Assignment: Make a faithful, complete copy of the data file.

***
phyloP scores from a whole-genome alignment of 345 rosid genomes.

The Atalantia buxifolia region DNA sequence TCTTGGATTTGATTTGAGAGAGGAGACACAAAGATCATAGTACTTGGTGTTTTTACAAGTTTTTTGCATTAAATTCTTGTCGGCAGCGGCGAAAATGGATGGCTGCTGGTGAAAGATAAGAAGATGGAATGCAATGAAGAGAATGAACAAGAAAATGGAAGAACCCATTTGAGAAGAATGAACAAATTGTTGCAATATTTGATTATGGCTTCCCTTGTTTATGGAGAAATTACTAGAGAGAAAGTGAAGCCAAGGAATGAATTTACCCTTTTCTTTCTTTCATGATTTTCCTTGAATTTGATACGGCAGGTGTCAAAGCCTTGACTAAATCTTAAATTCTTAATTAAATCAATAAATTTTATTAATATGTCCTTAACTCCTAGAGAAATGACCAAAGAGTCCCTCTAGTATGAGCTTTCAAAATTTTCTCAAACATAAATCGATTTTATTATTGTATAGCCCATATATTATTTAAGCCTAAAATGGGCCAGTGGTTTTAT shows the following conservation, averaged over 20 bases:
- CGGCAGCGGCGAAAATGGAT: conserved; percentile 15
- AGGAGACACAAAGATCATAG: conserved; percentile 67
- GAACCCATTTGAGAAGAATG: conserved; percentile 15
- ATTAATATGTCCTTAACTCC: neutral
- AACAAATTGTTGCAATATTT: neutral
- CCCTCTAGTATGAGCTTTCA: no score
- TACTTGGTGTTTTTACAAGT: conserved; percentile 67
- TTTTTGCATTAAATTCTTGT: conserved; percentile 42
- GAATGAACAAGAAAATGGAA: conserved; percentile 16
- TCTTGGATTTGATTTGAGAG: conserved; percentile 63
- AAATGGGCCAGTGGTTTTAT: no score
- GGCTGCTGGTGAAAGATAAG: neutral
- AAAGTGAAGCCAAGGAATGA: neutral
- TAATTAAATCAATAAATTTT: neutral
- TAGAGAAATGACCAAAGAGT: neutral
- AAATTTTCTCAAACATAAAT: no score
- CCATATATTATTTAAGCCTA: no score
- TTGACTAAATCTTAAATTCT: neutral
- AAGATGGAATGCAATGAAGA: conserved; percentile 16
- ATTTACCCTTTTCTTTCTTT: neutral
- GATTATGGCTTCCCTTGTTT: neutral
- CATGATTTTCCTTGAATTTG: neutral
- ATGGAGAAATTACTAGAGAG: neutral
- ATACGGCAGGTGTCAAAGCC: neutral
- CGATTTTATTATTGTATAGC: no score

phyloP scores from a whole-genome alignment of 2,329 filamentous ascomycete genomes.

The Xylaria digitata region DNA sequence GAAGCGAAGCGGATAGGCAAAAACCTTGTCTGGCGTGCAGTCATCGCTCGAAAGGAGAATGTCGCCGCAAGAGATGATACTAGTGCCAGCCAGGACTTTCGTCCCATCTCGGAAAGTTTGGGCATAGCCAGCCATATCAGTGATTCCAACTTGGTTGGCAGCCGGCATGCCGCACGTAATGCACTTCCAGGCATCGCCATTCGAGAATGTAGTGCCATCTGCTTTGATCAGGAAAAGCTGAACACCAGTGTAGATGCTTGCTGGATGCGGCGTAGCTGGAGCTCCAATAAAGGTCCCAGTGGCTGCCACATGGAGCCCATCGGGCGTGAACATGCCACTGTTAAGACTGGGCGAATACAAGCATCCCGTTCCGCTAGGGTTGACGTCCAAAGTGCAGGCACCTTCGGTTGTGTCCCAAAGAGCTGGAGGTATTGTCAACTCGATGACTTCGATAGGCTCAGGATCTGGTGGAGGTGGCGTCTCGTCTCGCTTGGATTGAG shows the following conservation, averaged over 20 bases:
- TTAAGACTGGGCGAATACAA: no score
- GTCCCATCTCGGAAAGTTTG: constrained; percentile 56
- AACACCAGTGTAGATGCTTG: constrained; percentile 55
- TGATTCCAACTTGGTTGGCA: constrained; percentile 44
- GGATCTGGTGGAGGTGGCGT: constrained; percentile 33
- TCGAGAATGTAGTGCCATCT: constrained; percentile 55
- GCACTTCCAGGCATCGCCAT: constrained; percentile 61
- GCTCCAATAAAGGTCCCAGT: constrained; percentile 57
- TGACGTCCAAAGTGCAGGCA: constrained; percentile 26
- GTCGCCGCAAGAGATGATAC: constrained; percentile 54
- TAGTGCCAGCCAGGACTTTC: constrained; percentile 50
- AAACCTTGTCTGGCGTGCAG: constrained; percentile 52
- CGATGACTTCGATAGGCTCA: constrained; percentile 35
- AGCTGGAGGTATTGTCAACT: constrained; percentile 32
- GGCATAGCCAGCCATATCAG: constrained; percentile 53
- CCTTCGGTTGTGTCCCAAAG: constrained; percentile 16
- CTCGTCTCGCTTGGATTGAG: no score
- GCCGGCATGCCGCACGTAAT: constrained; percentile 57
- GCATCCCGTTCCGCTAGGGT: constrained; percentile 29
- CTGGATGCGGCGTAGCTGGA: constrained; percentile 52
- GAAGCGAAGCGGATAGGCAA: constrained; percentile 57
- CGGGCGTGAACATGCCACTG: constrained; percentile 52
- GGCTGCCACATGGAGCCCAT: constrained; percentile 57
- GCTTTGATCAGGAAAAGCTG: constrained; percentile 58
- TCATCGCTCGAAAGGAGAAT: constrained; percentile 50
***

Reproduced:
phyloP scores from a whole-genome alignment of 345 rosid genomes.

The Atalantia buxifolia region DNA sequence TCTTGGATTTGATTTGAGAGAGGAGACACAAAGATCATAGTACTTGGTGTTTTTACAAGTTTTTTGCATTAAATTCTTGTCGGCAGCGGCGAAAATGGATGGCTGCTGGTGAAAGATAAGAAGATGGAATGCAATGAAGAGAATGAACAAGAAAATGGAAGAACCCATTTGAGAAGAATGAACAAATTGTTGCAATATTTGATTATGGCTTCCCTTGTTTATGGAGAAATTACTAGAGAGAAAGTGAAGCCAAGGAATGAATTTACCCTTTTCTTTCTTTCATGATTTTCCTTGAATTTGATACGGCAGGTGTCAAAGCCTTGACTAAATCTTAAATTCTTAATTAAATCAATAAATTTTATTAATATGTCCTTAACTCCTAGAGAAATGACCAAAGAGTCCCTCTAGTATGAGCTTTCAAAATTTTCTCAAACATAAATCGATTTTATTATTGTATAGCCCATATATTATTTAAGCCTAAAATGGGCCAGTGGTTTTAT shows the following conservation, averaged over 20 bases:
- CGGCAGCGGCGAAAATGGAT: conserved; percentile 15
- AGGAGACACAAAGATCATAG: conserved; percentile 67
- GAACCCATTTGAGAAGAATG: conserved; percentile 15
- ATTAATATGTCCTTAACTCC: neutral
- AACAAATTGTTGCAATATTT: neutral
- CCCTCTAGTATGAGCTTTCA: no score
- TACTTGGTGTTTTTACAAGT: conserved; percentile 67
- TTTTTGCATTAAATTCTTGT: conserved; percentile 42
- GAATGAACAAGAAAATGGAA: conserved; percentile 16
- TCTTGGATTTGATTTGAGAG: conserved; percentile 63
- AAATGGGCCAGTGGTTTTAT: no score
- GGCTGCTGGTGAAAGATAAG: neutral
- AAAGTGAAGCCAAGGAATGA: neutral
- TAATTAAATCAATAAATTTT: neutral
- TAGAGAAATGACCAAAGAGT: neutral
- AAATTTTCTCAAACATAAAT: no score
- CCATATATTATTTAAGCCTA: no score
- TTGACTAAATCTTAAATTCT: neutral
- AAGATGGAATGCAATGAAGA: conserved; percentile 16
- ATTTACCCTTTTCTTTCTTT: neutral
- GATTATGGCTTCCCTTGTTT: neutral
- CATGATTTTCCTTGAATTTG: neutral
- ATGGAGAAATTACTAGAGAG: neutral
- ATACGGCAGGTGTCAAAGCC: neutral
- CGATTTTATTATTGTATAGC: no score

phyloP scores from a whole-genome alignment of 2,329 filamentous ascomycete genomes.

The Xylaria digitata region DNA sequence GAAGCGAAGCGGATAGGCAAAAACCTTGTCTGGCGTGCAGTCATCGCTCGAAAGGAGAATGTCGCCGCAAGAGATGATACTAGTGCCAGCCAGGACTTTCGTCCCATCTCGGAAAGTTTGGGCATAGCCAGCCATATCAGTGATTCCAACTTGGTTGGCAGCCGGCATGCCGCACGTAATGCACTTCCAGGCATCGCCATTCGAGAATGTAGTGCCATCTGCTTTGATCAGGAAAAGCTGAACACCAGTGTAGATGCTTGCTGGATGCGGCGTAGCTGGAGCTCCAATAAAGGTCCCAGTGGCTGCCACATGGAGCCCATCGGGCGTGAACATGCCACTGTTAAGACTGGGCGAATACAAGCATCCCGTTCCGCTAGGGTTGACGTCCAAAGTGCAGGCACCTTCGGTTGTGTCCCAAAGAGCTGGAGGTATTGTCAACTCGATGACTTCGATAGGCTCAGGATCTGGTGGAGGTGGCGTCTCGTCTCGCTTGGATTGAG shows the following conservation, averaged over 20 bases:
- TTAAGACTGGGCGAATACAA: no score
- GTCCCATCTCGGAAAGTTTG: constrained; percentile 56
- AACACCAGTGTAGATGCTTG: constrained; percentile 55
- TGATTCCAACTTGGTTGGCA: constrained; percentile 44
- GGATCTGGTGGAGGTGGCGT: constrained; percentile 33
- TCGAGAATGTAGTGCCATCT: constrained; percentile 55
- GCACTTCCAGGCATCGCCAT: constrained; percentile 61
- GCTCCAATAAAGGTCCCAGT: constrained; percentile 57
- TGACGTCCAAAGTGCAGGCA: constrained; percentile 26
- GTCGCCGCAAGAGATGATAC: constrained; percentile 54
- TAGTGCCAGCCAGGACTTTC: constrained; percentile 50
- AAACCTTGTCTGGCGTGCAG: constrained; percentile 52
- CGATGACTTCGATAGGCTCA: constrained; percentile 35
- AGCTGGAGGTATTGTCAACT: constrained; percentile 32
- GGCATAGCCAGCCATATCAG: constrained; percentile 53
- CCTTCGGTTGTGTCCCAAAG: constrained; percentile 16
- CTCGTCTCGCTTGGATTGAG: no score
- GCCGGCATGCCGCACGTAAT: constrained; percentile 57
- GCATCCCGTTCCGCTAGGGT: constrained; percentile 29
- CTGGATGCGGCGTAGCTGGA: constrained; percentile 52
- GAAGCGAAGCGGATAGGCAA: constrained; percentile 57
- CGGGCGTGAACATGCCACTG: constrained; percentile 52
- GGCTGCCACATGGAGCCCAT: constrained; percentile 57
- GCTTTGATCAGGAAAAGCTG: constrained; percentile 58
- TCATCGCTCGAAAGGAGAAT: constrained; percentile 50